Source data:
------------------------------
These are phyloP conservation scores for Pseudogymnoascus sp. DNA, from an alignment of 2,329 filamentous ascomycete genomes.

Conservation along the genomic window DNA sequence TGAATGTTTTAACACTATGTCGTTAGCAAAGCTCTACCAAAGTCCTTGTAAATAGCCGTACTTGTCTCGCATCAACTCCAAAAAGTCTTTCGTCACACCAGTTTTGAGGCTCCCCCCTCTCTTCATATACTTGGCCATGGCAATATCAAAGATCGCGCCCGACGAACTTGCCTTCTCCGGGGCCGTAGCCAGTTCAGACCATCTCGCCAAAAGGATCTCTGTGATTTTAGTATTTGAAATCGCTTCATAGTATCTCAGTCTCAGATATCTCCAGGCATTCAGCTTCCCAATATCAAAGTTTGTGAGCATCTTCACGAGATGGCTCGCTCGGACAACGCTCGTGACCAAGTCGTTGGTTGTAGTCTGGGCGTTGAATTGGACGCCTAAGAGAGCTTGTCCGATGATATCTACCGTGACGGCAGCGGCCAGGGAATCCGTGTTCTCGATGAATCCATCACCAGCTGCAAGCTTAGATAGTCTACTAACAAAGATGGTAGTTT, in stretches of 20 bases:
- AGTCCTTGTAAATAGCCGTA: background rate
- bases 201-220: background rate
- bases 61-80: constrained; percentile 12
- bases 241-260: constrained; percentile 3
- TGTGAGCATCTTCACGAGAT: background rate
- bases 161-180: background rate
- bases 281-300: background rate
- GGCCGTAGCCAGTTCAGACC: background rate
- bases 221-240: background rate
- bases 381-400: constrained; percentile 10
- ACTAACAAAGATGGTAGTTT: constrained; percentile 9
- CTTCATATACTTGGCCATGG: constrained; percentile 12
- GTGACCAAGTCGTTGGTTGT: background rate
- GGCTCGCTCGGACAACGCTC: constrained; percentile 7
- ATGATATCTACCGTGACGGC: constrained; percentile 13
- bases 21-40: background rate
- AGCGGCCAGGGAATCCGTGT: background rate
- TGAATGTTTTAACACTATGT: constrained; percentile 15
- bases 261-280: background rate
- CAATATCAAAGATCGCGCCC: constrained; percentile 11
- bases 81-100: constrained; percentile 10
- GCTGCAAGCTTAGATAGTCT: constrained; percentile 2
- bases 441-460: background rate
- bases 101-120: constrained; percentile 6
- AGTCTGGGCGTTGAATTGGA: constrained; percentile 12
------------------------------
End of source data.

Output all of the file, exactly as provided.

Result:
These are phyloP conservation scores for Pseudogymnoascus sp. DNA, from an alignment of 2,329 filamentous ascomycete genomes.

Conservation along the genomic window DNA sequence TGAATGTTTTAACACTATGTCGTTAGCAAAGCTCTACCAAAGTCCTTGTAAATAGCCGTACTTGTCTCGCATCAACTCCAAAAAGTCTTTCGTCACACCAGTTTTGAGGCTCCCCCCTCTCTTCATATACTTGGCCATGGCAATATCAAAGATCGCGCCCGACGAACTTGCCTTCTCCGGGGCCGTAGCCAGTTCAGACCATCTCGCCAAAAGGATCTCTGTGATTTTAGTATTTGAAATCGCTTCATAGTATCTCAGTCTCAGATATCTCCAGGCATTCAGCTTCCCAATATCAAAGTTTGTGAGCATCTTCACGAGATGGCTCGCTCGGACAACGCTCGTGACCAAGTCGTTGGTTGTAGTCTGGGCGTTGAATTGGACGCCTAAGAGAGCTTGTCCGATGATATCTACCGTGACGGCAGCGGCCAGGGAATCCGTGTTCTCGATGAATCCATCACCAGCTGCAAGCTTAGATAGTCTACTAACAAAGATGGTAGTTT, in stretches of 20 bases:
- AGTCCTTGTAAATAGCCGTA: background rate
- bases 201-220: background rate
- bases 61-80: constrained; percentile 12
- bases 241-260: constrained; percentile 3
- TGTGAGCATCTTCACGAGAT: background rate
- bases 161-180: background rate
- bases 281-300: background rate
- GGCCGTAGCCAGTTCAGACC: background rate
- bases 221-240: background rate
- bases 381-400: constrained; percentile 10
- ACTAACAAAGATGGTAGTTT: constrained; percentile 9
- CTTCATATACTTGGCCATGG: constrained; percentile 12
- GTGACCAAGTCGTTGGTTGT: background rate
- GGCTCGCTCGGACAACGCTC: constrained; percentile 7
- ATGATATCTACCGTGACGGC: constrained; percentile 13
- bases 21-40: background rate
- AGCGGCCAGGGAATCCGTGT: background rate
- TGAATGTTTTAACACTATGT: constrained; percentile 15
- bases 261-280: background rate
- CAATATCAAAGATCGCGCCC: constrained; percentile 11
- bases 81-100: constrained; percentile 10
- GCTGCAAGCTTAGATAGTCT: constrained; percentile 2
- bases 441-460: background rate
- bases 101-120: constrained; percentile 6
- AGTCTGGGCGTTGAATTGGA: constrained; percentile 12